Snow ploughs at the corner of 5th Avenue.
My first stop for the day was the Met. It backs on to Central Park and because it had been declared a snow day, there were groups of excited kids (& adults) carrying every variety of toboggan and snowboards.
I was very tempted to skip the museum and just go straight to the park, but I had a plan for the day. I was glad I did go in as they have an impressive American history display of house interiors and furnishings from the pilgrims through to the early 20th century. It is housed behind the facade of an early 19th century home which was transferred to the museum.
There was also an incredible collection of suits of armour
After a visit to the gift shop I finally got to Central Park (passing a great little cupcakes food truck on the way)
Just behind the Met is a hill which was crowded with kids tobogganing and building snowmen. 2 kids had set up a stand selling hot chocolate - very enteprising!
I think Central Park has been my favourite part of New York. It is such a wonderful public space in the middle of this huge busy city. Today it was much busier than on my previous visit, but even more magical with all the snow:
I walked across the park and headed to another New York institution: Barney Greengrass- the self-proclaimed Sturgeon King. One room was like a more disorganised and cluttered version of yesterday's Russ and Daughters: all sorts of smoked and pickled goods, a selection if baked goods and a few tables set up in the middle of the room. The room next door is a small dining room with a menu mostly of sandwiches and tasting plates of the delicacies on offer next door. I ordered a Lox and cream cheese in an 'everything' bagel (all the toppings- poppy seeds sesame seeds, salt and some dried onion)My waiter suggested having it with tomato and onion which was inspired, adding some crunch and sharpness to the creamy, smoky filling. Once again at $12.95 plus a tip it wasn't cheap, and I discovered I could have ordered it next door for much less. You live and learn!
My next stop had been recommended by Simon- A customer in Bonnie's shop on Sunday night & boy what a great tip. Zabar's is two stores in one; on the ground floor is yet another deli along the usual lines except 5 times as big as any I've been to so far. In addition to the usual deli goods they have a large section of coffees, several bakeries, a huge cheese section, a takeaway shop and much more. Upstairs is a kitchen supplies department. As with the downstairs sections, they have everything you can imagine, but on a large scale. Not just one set of kitchen scales, but a whole aisle end of about 25 different models; more than 10 models of icecream makers, including three of the handcranked salt models you would see in an episode of Little House on the Prairie!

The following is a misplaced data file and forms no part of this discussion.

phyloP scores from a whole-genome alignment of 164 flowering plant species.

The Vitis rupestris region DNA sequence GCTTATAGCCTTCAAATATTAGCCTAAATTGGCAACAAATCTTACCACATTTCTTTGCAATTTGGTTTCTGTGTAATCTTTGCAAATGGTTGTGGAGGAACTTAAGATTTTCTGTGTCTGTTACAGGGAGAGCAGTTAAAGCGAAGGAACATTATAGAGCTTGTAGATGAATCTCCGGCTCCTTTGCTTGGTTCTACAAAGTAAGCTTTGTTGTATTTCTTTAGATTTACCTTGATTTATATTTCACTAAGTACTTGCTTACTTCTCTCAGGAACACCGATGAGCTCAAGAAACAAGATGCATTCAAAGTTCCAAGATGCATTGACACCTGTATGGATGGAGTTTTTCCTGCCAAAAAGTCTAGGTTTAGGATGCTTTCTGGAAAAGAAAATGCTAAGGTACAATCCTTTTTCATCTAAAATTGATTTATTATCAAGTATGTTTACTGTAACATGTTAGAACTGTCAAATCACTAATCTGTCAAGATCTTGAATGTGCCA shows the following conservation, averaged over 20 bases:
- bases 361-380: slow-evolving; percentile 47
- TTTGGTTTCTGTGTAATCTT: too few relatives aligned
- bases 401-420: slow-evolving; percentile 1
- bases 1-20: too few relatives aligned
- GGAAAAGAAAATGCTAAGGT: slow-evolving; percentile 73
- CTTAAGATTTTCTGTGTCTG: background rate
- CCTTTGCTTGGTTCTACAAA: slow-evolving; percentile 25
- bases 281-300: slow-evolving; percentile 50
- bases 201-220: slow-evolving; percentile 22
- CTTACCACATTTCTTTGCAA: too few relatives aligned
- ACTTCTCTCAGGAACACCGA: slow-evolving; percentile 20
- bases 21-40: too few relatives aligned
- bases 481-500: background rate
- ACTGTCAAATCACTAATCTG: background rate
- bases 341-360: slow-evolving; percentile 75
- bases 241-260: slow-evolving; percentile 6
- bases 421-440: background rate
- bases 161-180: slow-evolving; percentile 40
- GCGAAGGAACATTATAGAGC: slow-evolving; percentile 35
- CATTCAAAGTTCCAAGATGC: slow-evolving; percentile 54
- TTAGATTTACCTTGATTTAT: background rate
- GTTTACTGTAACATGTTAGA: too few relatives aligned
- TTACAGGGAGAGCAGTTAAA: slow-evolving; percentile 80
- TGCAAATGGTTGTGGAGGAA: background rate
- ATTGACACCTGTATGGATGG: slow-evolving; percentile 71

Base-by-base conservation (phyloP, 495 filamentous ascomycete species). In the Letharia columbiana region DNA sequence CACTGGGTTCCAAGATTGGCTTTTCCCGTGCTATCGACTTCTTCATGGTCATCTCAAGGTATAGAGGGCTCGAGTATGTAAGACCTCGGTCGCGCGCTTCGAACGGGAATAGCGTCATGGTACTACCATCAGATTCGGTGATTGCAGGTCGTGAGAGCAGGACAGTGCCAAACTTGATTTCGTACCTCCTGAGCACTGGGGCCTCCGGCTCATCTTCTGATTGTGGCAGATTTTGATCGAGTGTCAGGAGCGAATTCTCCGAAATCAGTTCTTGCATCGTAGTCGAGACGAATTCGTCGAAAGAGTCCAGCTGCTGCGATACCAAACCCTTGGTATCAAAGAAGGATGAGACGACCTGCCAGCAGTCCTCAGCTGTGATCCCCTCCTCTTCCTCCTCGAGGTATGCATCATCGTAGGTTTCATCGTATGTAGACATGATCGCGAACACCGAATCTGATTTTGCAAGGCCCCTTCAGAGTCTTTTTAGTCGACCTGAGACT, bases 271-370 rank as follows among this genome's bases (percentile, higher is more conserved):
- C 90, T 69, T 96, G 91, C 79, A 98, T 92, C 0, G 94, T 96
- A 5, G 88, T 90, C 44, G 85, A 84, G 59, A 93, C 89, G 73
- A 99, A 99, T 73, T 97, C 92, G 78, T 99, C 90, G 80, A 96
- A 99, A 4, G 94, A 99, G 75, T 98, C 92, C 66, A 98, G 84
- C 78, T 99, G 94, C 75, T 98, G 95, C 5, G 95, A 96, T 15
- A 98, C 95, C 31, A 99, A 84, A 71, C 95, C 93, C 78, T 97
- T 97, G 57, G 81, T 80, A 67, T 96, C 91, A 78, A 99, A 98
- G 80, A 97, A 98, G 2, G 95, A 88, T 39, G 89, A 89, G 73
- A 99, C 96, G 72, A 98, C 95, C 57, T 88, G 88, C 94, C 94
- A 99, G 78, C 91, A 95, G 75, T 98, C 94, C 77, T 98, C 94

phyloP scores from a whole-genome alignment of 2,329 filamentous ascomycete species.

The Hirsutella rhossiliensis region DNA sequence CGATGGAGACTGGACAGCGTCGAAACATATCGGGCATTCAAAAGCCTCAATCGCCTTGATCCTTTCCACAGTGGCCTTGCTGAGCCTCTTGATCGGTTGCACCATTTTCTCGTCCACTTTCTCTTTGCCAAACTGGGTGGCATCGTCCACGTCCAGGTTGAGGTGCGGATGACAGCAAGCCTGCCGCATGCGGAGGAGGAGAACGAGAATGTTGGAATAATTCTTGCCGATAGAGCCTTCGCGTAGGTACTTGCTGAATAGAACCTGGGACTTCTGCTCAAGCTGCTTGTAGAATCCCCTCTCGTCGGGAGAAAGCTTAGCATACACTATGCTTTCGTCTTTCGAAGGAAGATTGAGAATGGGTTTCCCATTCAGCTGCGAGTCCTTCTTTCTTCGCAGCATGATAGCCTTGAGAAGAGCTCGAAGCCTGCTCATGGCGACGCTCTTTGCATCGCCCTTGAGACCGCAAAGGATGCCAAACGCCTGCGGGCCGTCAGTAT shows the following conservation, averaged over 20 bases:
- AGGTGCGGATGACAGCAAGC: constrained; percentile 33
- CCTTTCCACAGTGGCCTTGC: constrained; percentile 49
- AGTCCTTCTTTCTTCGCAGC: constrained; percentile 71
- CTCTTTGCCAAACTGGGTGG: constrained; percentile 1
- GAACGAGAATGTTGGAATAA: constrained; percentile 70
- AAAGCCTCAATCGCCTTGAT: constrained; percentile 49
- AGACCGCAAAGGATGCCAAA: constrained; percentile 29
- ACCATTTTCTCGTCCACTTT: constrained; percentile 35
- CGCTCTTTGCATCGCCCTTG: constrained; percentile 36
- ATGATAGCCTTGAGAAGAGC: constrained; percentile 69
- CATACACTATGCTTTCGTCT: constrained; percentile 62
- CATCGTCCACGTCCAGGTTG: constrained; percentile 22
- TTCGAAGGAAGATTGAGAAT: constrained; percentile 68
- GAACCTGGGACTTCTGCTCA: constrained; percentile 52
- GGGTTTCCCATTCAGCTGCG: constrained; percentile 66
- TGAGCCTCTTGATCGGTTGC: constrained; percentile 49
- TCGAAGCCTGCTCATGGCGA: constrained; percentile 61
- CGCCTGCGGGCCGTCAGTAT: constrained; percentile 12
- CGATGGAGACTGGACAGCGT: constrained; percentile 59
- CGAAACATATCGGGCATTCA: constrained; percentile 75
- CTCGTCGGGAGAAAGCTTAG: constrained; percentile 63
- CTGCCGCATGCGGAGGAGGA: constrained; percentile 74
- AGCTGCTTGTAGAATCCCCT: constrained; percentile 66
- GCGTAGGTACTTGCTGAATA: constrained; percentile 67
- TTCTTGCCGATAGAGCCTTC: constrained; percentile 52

There were fish poachers, Mauviel copper pans in every size; Le Creuset in all the colours including tems I didn't even know existed like a mussel pot. I had a ball at Zabar's, but came away only with a small quiche for tonight's dinner and a can of a soda Bonnie introduced me too in Katz's yeterday - it's called Cel-Ray and you've guessed it, it tastes llike celery. It is possibly the most revolting drink I've ever had, but my son Jonathan is amused by unusual flavoured drinks so I thought he would get a kick out of it. (Act surprised Jono!)
I had one more stop after Zabar's - to MOMA to check out their exhibition of their kitchen-related objects in the collection. It was a small but perfectly-formed (or curated) exhibit. I was particularly interested in the working model of the Frankfurt Kitchen from the 1920s. I trudged back to the hotel from MOMA - quite a hike, through lots of crossings with impassable puddles, and got back with wet feet and a little of the charm of snow day having rubbed off. Tomorrow - who knows what I'll do!